It’s hard to imagine Doctor Who without David Tennant nowadays. While Christopher Eccleston, Matt Smith and Peter Capaldi all have their ardent fans, the man who played the Tenth Doctor is routinely voted the most popular of the revived series, with his tenure in the TARDIS – which stretched from 2005 to 2010 – often seen as one of the golden eras of the show.
While speaking with BAFTA in New York recently, the Scottish actor opened up about how he was originally cast in the role of a lifetime. He revealed that he had no idea that this was on the cards when he was suddenly offered the part of the Doctor, as he thought his meeting with then-producer Russell T. Davies was just about giving him a sneak peak at Eccleston’s season.
“I was in Russell T. Davies’s front room, who was the showrunner. He’d just completed season 1 and he was showing me bits of it. And I thought he was just showing me because I was interested and because we’d just worked together on another show, a show called Casanova, which he’d also written… So he showed me a few bits and then he sort of dropped the bombshell that they were looking for someone to take over. So it sort of knocked the wind out of me, really.”
Fans of Tennant’s will know that he’s one of the biggest Doctor Who lovers out there. Naturally, then, he was taken aback when he got the opportunity to be the latest actor to bring his childhood hero to life.
“Very odd, when you grown up with something, when you’ve been a real, proper fan of something. With posters on your wall and my granny knitted me a long scarf and a cricket jumper… Extraordinary that all these years later that it should come sort of full circle… So it was quite a surreal, out-of-body experience.”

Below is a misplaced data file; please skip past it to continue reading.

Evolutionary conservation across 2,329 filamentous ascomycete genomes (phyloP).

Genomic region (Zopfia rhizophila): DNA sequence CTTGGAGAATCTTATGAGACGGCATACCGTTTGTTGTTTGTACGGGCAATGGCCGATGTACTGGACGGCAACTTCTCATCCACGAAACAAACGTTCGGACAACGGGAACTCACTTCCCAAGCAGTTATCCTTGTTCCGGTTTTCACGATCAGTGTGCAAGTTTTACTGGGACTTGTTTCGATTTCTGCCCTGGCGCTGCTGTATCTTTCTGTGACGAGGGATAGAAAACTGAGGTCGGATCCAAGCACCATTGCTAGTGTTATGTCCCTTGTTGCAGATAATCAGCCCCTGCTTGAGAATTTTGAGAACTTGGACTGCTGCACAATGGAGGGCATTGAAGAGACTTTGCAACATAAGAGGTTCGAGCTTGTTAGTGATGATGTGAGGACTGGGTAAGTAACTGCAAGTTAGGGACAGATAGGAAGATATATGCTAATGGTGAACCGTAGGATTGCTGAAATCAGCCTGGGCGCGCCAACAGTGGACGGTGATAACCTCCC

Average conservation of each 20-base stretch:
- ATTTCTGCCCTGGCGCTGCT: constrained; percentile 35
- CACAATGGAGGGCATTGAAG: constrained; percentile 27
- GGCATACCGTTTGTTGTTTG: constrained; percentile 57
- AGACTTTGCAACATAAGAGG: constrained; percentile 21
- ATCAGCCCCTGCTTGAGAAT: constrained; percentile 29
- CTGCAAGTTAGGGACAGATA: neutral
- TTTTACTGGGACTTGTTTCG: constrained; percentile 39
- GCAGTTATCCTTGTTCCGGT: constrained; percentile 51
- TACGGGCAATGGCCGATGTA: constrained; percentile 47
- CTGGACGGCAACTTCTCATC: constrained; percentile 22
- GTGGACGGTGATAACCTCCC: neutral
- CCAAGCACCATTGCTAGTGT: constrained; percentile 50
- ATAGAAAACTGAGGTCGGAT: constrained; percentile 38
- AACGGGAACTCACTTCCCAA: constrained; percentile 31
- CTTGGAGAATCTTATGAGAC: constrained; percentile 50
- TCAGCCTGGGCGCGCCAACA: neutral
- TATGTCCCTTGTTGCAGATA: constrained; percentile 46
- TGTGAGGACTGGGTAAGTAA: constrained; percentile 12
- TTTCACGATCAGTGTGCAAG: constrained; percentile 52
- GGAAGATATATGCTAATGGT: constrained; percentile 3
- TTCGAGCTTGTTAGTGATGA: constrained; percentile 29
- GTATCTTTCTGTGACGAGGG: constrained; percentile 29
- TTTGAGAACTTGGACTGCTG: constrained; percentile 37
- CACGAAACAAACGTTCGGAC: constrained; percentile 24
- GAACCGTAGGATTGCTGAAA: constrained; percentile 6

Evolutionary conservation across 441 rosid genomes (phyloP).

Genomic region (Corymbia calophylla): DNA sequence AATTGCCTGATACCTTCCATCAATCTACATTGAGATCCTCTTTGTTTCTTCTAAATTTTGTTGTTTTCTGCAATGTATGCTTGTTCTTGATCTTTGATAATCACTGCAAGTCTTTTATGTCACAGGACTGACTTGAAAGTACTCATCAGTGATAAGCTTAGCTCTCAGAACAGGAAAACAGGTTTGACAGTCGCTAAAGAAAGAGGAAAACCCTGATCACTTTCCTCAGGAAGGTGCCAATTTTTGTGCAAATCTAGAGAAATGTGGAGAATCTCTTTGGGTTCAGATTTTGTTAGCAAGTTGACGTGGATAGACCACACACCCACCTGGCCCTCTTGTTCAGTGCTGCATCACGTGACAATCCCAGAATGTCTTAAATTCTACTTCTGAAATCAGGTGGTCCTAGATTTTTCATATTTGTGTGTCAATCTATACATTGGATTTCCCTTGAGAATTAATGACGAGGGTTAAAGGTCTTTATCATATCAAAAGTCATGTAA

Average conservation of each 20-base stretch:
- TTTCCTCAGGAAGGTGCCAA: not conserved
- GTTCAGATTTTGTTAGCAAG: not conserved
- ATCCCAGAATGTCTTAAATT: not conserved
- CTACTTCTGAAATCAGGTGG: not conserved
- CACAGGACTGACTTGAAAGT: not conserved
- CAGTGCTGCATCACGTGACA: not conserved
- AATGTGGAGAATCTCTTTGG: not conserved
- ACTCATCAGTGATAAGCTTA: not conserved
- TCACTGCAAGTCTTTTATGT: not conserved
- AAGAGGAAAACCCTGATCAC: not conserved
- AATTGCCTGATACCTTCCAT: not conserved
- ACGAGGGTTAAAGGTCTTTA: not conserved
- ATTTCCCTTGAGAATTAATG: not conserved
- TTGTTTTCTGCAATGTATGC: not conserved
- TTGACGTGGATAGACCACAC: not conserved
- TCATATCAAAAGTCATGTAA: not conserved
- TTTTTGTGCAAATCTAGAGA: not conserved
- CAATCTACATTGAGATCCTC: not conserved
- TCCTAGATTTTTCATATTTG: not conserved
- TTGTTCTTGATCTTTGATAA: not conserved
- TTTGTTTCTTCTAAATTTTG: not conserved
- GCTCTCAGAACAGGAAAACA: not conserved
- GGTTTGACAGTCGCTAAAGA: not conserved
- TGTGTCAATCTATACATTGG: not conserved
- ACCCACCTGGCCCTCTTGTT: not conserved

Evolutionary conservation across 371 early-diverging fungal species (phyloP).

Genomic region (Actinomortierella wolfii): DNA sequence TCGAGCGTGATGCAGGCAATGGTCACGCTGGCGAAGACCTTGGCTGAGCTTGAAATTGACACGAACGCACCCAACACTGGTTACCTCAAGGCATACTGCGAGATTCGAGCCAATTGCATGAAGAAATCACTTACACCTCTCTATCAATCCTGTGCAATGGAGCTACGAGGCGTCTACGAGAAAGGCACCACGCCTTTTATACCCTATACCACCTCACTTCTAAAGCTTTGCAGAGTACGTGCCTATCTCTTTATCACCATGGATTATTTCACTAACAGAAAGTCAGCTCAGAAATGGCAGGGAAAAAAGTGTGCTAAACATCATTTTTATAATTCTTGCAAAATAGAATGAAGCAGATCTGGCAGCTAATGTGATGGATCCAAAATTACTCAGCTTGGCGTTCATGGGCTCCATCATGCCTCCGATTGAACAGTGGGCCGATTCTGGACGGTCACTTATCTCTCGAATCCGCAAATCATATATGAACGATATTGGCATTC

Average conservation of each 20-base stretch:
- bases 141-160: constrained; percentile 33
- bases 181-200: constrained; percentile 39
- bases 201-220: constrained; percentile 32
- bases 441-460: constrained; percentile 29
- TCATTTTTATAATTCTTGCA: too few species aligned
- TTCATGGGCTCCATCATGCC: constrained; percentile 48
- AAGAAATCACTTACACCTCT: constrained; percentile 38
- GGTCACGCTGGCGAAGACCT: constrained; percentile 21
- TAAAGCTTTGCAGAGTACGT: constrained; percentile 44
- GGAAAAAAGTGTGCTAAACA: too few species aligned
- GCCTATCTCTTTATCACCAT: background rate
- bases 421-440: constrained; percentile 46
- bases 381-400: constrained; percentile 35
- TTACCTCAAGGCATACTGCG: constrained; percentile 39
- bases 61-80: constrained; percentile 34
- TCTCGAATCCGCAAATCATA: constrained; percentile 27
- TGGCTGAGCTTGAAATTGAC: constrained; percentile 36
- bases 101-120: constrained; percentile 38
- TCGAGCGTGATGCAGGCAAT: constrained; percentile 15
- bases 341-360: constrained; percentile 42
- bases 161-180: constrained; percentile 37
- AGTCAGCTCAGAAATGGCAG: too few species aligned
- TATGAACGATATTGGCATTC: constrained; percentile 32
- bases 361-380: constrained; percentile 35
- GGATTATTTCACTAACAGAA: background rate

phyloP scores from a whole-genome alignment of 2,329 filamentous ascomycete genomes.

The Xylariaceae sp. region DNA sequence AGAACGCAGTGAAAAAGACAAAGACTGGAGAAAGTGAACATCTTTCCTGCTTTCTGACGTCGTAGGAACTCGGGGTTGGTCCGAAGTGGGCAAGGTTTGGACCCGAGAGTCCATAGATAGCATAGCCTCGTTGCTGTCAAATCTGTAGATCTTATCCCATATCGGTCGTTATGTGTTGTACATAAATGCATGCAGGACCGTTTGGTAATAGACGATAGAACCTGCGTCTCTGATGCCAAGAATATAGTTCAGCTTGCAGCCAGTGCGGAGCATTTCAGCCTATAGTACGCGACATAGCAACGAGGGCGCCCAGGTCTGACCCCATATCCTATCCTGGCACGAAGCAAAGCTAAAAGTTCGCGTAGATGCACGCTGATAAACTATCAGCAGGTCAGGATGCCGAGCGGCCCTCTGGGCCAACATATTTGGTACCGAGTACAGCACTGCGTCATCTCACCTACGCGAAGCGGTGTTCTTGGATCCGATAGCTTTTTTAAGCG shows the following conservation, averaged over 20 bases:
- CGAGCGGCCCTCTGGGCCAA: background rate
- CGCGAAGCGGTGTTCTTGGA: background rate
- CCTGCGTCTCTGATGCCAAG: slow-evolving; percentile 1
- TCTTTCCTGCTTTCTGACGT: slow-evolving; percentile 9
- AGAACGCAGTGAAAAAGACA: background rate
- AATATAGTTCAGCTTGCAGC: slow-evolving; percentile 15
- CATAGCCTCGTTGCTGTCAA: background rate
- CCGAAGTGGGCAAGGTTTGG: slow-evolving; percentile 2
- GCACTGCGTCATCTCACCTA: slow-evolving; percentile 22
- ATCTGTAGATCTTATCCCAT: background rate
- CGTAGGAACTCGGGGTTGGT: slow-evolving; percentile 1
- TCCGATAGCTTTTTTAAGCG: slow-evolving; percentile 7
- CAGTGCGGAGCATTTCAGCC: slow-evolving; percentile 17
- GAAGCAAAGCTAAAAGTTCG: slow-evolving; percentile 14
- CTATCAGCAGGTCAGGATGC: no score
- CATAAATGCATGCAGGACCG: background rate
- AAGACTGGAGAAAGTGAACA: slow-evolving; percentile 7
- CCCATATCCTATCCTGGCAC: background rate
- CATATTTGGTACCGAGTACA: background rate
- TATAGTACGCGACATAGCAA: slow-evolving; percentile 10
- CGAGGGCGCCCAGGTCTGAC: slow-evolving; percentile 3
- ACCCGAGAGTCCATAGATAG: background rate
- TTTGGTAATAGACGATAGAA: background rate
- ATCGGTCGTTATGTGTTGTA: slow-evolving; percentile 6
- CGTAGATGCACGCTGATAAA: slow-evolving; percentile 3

That said, Tennant didn’t say yes to the job right away. Like any major life-changing decision, the star had to think about it first. He told BAFTA that he took a whole week to sort through his feelings about accepting the role and whether he felt he could handle the pressure of portraying such a beloved character.
“And I took a sort of week or so to really think it through. It’s exciting and then of course there’s a reality check that you go through. Where you go ‘Oh, I actually have to turn up and not break it, and not disappoint my 8-year-old self.’ And that’s the hardest thing.”
However, after days of weighing up the pros and cons, Tennant realized that he shouldn’t look a gift horse in the mouth and finally decided to take Davies up on the offer. The rest, as they say, is history. Or, in Doctor Who‘s case, history, the present and the future.
“And then I did just one day wake up and think ‘What are you – what’s the debate?’ ‘Cause you go round the houses thinking of all the reasons why you shouldn’t do it, why it might be a good thing, and then I just thought ‘Come on, this is an extraordinary opportunity to work with an extraordinary writer on a show that you love.'”
Back in 2018, though, and David Tennant’s good friend Jodie Whittaker is about to make her full debut as the Thirteenth Doctor when Doctor Who returns to the BBC for its eleventh season this fall.